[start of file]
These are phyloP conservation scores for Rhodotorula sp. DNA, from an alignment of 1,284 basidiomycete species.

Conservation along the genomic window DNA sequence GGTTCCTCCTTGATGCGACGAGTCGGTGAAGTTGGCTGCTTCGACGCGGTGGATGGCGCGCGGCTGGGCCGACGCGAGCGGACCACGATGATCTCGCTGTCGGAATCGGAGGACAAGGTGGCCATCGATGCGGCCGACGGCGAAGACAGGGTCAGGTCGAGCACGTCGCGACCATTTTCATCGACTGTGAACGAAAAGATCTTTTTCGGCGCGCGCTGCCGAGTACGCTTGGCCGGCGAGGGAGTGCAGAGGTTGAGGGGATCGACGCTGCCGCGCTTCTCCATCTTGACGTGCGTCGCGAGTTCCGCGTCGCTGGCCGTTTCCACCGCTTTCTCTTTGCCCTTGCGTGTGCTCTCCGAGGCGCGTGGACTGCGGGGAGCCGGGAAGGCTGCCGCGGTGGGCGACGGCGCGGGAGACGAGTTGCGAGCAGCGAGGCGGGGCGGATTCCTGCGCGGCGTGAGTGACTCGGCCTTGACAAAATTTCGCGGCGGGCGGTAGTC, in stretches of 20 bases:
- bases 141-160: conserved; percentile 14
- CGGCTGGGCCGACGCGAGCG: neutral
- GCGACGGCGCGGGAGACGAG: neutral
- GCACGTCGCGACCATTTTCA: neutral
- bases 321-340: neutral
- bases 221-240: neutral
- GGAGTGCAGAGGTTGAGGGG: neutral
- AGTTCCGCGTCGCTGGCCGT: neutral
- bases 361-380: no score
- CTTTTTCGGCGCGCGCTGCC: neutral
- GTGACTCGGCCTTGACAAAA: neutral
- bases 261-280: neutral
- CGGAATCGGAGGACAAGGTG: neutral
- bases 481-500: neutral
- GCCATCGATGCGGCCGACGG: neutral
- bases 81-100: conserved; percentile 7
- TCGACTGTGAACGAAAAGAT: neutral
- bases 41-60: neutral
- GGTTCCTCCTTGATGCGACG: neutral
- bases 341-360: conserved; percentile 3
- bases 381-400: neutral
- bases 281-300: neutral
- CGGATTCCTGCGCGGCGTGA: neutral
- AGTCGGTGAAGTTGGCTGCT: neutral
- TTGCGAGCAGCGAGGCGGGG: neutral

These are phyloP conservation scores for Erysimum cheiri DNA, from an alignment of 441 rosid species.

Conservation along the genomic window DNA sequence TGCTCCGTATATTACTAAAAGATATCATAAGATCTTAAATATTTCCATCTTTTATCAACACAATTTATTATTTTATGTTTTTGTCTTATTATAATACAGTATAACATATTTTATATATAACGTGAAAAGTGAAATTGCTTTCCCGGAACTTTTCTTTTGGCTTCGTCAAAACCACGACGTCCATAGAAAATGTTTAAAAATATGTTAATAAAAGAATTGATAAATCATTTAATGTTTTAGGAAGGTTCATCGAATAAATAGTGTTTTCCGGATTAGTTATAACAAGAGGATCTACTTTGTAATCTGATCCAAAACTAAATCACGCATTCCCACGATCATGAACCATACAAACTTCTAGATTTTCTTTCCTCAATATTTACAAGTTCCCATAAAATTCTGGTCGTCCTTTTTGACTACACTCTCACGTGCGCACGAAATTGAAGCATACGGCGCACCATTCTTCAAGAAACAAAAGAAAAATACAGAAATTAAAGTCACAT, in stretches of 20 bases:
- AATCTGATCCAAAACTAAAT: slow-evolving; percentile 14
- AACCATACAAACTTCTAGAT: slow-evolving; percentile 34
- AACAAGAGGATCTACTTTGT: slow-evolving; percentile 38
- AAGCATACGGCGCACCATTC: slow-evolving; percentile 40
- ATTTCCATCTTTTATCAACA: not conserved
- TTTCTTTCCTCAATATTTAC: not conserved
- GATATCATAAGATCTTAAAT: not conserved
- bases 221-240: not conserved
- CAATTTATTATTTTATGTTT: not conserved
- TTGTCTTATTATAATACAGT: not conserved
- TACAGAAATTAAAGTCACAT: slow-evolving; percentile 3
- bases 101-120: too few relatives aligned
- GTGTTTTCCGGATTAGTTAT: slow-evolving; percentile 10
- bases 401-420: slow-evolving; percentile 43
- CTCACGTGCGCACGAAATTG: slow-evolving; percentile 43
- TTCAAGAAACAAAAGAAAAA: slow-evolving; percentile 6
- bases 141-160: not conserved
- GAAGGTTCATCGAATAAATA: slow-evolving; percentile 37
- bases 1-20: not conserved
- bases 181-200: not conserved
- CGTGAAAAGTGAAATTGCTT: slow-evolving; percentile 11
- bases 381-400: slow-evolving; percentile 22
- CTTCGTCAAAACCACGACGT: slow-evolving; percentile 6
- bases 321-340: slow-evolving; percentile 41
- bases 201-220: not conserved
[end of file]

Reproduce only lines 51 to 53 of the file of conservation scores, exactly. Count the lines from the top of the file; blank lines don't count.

- bases 381-400: slow-evolving; percentile 22
- CTTCGTCAAAACCACGACGT: slow-evolving; percentile 6
- bases 321-340: slow-evolving; percentile 41